The Daily Courier from Connellsville, Pennsylvania on January 4, 1939 · Page 1
Get access to this page with a Free Trial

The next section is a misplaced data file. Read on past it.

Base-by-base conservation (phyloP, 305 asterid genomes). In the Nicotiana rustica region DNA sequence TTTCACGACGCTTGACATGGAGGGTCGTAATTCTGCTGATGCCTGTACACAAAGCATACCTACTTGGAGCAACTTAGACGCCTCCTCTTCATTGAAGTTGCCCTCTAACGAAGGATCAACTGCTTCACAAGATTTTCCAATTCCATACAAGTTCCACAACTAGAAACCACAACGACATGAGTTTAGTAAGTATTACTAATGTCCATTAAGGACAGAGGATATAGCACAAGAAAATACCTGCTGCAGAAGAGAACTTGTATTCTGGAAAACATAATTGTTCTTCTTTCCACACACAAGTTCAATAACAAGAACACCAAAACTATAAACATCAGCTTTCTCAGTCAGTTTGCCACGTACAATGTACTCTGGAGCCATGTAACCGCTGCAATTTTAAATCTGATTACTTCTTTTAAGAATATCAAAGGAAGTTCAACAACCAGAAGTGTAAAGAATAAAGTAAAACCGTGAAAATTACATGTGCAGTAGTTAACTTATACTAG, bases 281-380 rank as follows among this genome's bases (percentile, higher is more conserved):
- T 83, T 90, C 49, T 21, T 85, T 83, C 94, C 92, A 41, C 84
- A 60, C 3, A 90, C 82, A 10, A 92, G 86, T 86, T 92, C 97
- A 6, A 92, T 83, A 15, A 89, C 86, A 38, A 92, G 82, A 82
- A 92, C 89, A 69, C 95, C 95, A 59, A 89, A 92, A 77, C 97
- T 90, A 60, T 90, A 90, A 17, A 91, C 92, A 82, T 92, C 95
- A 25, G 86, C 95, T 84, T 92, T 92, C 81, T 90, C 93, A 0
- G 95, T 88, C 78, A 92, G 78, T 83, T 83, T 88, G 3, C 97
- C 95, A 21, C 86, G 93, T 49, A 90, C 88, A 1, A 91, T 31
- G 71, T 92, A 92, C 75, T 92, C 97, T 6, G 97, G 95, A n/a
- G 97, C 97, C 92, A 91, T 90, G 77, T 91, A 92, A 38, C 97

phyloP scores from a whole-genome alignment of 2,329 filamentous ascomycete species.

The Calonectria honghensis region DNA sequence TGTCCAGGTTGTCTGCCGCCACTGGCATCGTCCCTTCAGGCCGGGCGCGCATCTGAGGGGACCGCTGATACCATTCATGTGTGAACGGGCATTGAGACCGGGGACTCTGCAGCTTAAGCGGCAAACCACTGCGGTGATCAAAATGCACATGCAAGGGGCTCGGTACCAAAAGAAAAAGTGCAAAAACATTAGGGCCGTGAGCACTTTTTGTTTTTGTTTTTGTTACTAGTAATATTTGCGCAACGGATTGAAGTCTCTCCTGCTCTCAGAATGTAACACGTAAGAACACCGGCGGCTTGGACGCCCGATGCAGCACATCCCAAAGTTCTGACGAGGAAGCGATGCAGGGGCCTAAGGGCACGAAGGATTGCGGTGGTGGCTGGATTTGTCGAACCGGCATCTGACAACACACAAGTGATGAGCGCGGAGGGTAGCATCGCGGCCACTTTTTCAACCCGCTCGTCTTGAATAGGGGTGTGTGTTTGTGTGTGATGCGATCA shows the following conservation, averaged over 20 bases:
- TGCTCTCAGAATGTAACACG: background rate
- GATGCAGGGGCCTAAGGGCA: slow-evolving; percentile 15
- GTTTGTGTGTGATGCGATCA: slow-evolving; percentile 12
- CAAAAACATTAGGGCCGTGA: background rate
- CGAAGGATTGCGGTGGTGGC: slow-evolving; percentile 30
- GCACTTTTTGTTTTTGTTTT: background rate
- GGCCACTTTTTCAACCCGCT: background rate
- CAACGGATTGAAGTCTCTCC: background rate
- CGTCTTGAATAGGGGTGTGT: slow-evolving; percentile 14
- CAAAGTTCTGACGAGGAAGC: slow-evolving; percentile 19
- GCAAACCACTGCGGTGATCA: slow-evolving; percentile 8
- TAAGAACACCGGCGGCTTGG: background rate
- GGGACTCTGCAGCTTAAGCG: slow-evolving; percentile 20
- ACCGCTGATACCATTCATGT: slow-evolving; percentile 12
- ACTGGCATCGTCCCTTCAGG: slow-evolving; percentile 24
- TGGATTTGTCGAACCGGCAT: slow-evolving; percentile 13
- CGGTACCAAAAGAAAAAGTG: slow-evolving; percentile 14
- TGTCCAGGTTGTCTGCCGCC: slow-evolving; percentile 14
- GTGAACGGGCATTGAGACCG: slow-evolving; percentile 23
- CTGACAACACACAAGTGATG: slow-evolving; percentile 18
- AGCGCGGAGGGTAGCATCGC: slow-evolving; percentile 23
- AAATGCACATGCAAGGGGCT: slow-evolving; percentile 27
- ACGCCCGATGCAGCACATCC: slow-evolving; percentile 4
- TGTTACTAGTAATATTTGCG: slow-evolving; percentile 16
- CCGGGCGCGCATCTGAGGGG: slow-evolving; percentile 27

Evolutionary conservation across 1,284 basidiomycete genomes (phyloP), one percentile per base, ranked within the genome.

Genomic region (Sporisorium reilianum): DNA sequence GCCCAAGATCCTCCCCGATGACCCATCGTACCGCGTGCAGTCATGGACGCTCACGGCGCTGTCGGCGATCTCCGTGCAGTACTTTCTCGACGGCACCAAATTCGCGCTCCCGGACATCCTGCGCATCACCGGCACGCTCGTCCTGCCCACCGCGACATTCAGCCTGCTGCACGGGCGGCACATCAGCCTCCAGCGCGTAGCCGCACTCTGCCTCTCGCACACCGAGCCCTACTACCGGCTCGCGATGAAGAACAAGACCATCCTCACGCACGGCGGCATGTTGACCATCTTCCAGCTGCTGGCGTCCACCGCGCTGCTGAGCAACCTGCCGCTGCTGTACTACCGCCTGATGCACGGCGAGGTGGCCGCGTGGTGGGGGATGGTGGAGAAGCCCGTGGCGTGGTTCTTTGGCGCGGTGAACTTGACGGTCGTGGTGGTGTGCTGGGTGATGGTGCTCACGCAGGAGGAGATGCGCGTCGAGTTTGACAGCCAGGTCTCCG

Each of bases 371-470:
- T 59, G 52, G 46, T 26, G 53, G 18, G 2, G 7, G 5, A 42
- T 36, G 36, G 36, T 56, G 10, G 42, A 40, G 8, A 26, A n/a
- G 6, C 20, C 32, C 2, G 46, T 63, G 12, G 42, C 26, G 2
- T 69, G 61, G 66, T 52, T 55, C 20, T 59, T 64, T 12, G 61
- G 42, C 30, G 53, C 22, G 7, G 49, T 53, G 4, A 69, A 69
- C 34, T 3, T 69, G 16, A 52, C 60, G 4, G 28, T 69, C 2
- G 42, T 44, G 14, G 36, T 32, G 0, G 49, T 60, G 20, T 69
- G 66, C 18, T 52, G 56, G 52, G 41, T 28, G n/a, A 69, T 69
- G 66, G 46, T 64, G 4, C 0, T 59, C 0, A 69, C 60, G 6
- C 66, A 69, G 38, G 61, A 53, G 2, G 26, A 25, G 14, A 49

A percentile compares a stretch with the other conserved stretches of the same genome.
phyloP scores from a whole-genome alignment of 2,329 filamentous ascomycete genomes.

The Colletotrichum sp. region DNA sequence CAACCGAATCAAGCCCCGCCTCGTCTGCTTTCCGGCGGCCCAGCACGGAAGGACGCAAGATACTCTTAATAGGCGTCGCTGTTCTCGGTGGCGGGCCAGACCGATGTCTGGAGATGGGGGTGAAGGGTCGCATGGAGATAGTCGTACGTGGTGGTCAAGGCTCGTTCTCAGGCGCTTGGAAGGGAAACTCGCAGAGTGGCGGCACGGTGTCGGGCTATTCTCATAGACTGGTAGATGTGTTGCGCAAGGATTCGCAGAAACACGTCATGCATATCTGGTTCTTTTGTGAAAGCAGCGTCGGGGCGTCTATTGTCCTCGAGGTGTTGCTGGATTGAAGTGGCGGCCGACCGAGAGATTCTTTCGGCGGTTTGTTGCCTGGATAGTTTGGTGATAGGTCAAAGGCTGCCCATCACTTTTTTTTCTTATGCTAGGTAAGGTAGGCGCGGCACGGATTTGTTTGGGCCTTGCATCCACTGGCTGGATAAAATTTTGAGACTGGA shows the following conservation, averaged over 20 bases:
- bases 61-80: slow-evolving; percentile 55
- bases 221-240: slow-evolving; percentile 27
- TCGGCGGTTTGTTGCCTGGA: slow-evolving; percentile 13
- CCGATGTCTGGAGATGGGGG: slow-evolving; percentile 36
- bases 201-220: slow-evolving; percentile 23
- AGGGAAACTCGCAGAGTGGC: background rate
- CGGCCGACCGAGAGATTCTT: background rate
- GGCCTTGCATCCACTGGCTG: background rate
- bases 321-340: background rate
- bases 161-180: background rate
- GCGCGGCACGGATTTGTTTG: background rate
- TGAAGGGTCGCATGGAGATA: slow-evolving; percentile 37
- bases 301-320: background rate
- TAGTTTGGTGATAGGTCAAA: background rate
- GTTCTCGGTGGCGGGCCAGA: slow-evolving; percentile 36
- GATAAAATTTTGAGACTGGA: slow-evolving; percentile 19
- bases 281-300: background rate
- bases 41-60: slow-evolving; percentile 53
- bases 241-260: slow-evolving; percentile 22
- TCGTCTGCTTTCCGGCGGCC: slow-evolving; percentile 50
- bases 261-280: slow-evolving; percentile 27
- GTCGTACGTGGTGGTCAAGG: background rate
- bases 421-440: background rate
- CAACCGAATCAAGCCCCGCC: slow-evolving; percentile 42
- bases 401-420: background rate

The Daily Courier from Connellsville, Pennsylvania · Page 1

Connellsville, Pennsylvania
Issue Date:
Wednesday, January 4, 1939
Page 1
Start Free Trial